Northwest Premium Meat Co-op on XL Foods
The Northwest Premium Meat Co-op in Smithers is hoping more cattle farmers turn to their local abattoir to butcher their beef, after XL food recalled a number of its products due to E. coli contamination. The Northwest Premium Meat Co-op recently made a delegation to the Northern Development Trust Fund to ask for financial help, that request was denied, leaving the meat co-op in dept.
Although not happy with the news of XL foods recalling many products due to E. coli continuation it may give more opportunities for the local abattoir. NWPM Co-op Chair Paul Davidson says, “I guess the good thing is this certainly drives the provinces attention to the fact that inspected beef is important and it's important to have inspectors at these facilities, and for the consumer I'm sure that it's doubly important to get a safe meat product for their family in that end the good part is it draws attention to the importance of inspected beef and that it what we are trying to drive at the Northwest Premium Meat Co-op.”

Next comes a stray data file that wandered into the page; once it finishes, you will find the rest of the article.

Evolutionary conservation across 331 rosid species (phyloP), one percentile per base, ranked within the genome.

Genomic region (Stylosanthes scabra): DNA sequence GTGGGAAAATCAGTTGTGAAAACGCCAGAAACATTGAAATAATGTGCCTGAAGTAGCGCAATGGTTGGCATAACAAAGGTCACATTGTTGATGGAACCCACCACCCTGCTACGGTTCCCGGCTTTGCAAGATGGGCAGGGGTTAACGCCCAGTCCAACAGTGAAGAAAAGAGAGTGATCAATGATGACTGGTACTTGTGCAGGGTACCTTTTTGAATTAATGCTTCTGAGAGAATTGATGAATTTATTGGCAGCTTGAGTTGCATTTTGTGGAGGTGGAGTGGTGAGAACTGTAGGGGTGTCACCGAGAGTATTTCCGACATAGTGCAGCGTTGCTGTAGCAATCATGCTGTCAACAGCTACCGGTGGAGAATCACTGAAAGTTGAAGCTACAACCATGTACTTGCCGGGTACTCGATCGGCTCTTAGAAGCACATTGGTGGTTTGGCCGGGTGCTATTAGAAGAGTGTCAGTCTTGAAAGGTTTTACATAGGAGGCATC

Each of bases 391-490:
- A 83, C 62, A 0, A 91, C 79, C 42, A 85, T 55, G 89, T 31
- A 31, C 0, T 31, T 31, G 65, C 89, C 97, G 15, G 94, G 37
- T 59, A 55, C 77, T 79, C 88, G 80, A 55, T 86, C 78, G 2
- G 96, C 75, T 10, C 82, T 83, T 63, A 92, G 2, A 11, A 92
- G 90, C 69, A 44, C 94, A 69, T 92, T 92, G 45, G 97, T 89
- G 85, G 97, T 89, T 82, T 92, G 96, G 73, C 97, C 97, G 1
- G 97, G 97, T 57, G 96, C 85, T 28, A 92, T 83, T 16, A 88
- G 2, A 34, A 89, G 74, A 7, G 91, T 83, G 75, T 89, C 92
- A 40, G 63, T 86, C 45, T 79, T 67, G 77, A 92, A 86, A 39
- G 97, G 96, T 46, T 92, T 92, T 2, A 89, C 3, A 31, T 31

According to the BC Cattlemen's Association General Manager Kevin Boon using a local abattoir won't meet consumer demand and can be pricey. “You know the big thing at the end of the day is are they able to afford to do it.I know that the abattoir would love to have that year round business ... BC we don't produce enough beef here if we were to put it all through there to actually meet the demand of what our consumers want here in BC we would have to go outside the province for help anyways.”
NWPM Co-op Member Tenley Dahlie says, “Abattoir for beef works to about 25 cents a pound ... if you think about what your comparing to it locally it is probably not using the abattoir and the abattoir they follow the inspection right. There are standard operating procedures there... and the different between this very small plant and the really big plant is in this plant the beef go through one at a time.”
As of right now the Northwest Premium Meat Co-op is encourage consumers to buy locally, and to speak to their local farmers, Davidson explains, “For myself and this situation we have beef calf prop coming in, and we need to decided which animals we are going to hold over for the winter and grass feed next summer for the local market opposed to what animals we are going to ship out off to auction market because we only have so much feed to get our animals through the winter.”
To find out more about your local farmers you can go to www.bvfarmersmarket.com and www.beyondthemarket.ca .